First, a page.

High conflict family law cases involve custody and visitation issues long after divorce. "[M]isplaced and escalating personal and spousal conflicts of divorcing couples"* fuel these cases.

High conflict cases can be extremely frustrating for professionals because the conflict is chronic, susceptible to flare-ups, and often irrational. In managing these cases courts have experimented with different approaches, including mediation, arbitration, parenting classes, parenting coordinators, and supervised visitation, in addition to or in lieu of litigation.

The following outline comments on the effectiveness of various methods.


Litigation is unsatisfactory for high conflict cases because men feel misunderstood and unfairly treated by courts. Women feel vulnerable and afraid to speak up. The parties probably harbor unrealistic expectations about what a court can do, and therefore the legal process fails to deliver finality, closure or satisfaction. Some lawyers theorize that parties actually derive emotional satisfaction in maintaining an on-going dispute instead of ending it because acrimony is preferable to allowing their relationship to end.


Mediation also fails for these couples because "they have highly divergent perceptions of their children’s needs and a pervasive distrust of each other’s capacity to provide a secure environment."*


Sometimes therapy can be helpful. "[B]ased upon an understanding of the developmental needs of the individual child, therapists can help parents focus on meeting the needs of their children, separate from their own psychological agendas. This approach has generally been referred to as "therapeutic mediation" and has been most highly developed as a method called ‘impasse-directed mediation’ "*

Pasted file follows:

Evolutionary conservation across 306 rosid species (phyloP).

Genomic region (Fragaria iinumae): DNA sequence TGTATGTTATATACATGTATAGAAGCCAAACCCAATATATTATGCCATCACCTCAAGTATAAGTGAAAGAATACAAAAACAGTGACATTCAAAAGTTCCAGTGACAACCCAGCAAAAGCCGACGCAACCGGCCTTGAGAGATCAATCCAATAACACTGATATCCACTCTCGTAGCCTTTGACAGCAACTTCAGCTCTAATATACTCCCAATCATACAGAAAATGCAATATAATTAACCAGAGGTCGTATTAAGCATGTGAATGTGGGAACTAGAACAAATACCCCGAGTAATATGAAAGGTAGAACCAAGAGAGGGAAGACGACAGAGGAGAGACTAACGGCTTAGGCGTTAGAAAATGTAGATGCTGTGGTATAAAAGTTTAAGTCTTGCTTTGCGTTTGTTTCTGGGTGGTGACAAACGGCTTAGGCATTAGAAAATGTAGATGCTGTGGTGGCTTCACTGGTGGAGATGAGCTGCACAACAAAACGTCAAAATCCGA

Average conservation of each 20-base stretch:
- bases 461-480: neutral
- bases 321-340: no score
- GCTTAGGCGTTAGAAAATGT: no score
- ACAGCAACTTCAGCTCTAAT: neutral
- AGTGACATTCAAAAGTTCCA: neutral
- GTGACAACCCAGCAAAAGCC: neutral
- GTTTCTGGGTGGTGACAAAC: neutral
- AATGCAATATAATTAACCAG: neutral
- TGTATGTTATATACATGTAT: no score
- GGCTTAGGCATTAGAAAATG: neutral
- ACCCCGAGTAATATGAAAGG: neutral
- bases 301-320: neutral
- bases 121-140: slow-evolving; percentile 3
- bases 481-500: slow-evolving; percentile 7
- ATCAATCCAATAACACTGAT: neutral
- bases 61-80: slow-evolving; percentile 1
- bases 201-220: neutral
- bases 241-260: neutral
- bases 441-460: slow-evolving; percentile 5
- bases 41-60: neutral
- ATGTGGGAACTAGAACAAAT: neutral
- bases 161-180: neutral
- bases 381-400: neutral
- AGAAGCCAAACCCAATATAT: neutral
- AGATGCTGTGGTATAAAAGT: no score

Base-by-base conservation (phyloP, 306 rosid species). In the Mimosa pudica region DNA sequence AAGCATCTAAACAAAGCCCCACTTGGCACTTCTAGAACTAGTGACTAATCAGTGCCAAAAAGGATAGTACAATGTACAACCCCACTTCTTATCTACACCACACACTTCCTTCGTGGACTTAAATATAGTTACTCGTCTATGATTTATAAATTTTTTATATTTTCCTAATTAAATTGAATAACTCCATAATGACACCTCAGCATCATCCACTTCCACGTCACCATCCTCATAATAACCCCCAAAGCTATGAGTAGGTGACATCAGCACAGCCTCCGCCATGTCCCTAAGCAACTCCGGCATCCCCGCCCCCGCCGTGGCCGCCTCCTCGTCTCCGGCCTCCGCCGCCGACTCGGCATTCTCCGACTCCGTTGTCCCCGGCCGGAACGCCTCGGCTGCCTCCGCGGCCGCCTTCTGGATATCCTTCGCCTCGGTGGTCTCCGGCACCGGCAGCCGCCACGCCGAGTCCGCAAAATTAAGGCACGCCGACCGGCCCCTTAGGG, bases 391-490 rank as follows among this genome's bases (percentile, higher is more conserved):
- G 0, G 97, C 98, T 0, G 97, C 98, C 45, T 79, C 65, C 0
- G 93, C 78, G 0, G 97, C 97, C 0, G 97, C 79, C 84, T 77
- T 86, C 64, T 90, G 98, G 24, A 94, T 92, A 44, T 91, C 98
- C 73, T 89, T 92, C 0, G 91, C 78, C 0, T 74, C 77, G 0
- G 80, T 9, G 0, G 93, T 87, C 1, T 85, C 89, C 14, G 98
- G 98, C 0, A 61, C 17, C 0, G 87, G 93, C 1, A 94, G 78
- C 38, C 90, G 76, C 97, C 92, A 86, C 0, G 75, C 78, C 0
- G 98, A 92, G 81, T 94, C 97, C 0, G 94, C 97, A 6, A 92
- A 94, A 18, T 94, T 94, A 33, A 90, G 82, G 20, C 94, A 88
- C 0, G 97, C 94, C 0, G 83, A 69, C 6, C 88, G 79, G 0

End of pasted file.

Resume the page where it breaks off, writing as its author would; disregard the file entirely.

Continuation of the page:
Parenting Education Classes

Divorcing parents of minor children are required to attend parenting education classes. The quality of these classes varies tremendously, because of the individual instructors’ ability, and the time differences dedicated to each developmental stage of childhood. Classes include parents with children of all ages. Classes start with infancy, and often run out of time before they reach adolescence because attendees tend to take up time expounding on their own issues. Parents of teen-agers have commented about the lack of time and attention to their issues.

Arbitration/Parenting Coordinator

This is a relatively new approach, involving a mental health professional who acts as out-of-court decision-makers, appointed by the court or chosen by the parties. There are no published studies in the effectiveness of parenting coordinators, although judges and lawyers are relieved of dealing with the daily calls and emergencies, at least temporarily.

Supervised Visitation

If there are allegations of domestic violence and/or child abuse, supervised visitation may be appropriate, unless all parental contact is denied by a court. "Currently, there are more than 70 such programs nationwide, brought together by a fledgling organization called the Supervised Visitation Network. There have been no formal evaluations of these programs to date."*

Supervisors are professionals paid to watch over a parent and child during scheduled visitation, often at a visitation center. Usually the parent exercising supervised visitation pays on an hourly basis. The cost and availability of supervisors make this a limited option, and parents and children often complain about the constraints supervised visitation places on their relationship.

Goals for Good Parenting after Divorce

By whatever means, the goals for parents after divorce are to:

  1. Minimize the potential for ongoing parental conflict and domestic violence.
  2. Place children with a parent who is "relatively free"* of emotional problems and substance abuse.
  3. Promote a good parent-child relationship, the best predictor of good outcomes in children.
  4. Recognize that "high-conflict divorced parents have a relatively poor prognosis for developing cooperative coparenting arrangements…"
  5. Craft a clear and detailed visitation plan that minimizes shared "decision making and direct communication" between warring parents.*

SOURCE: DivorceNet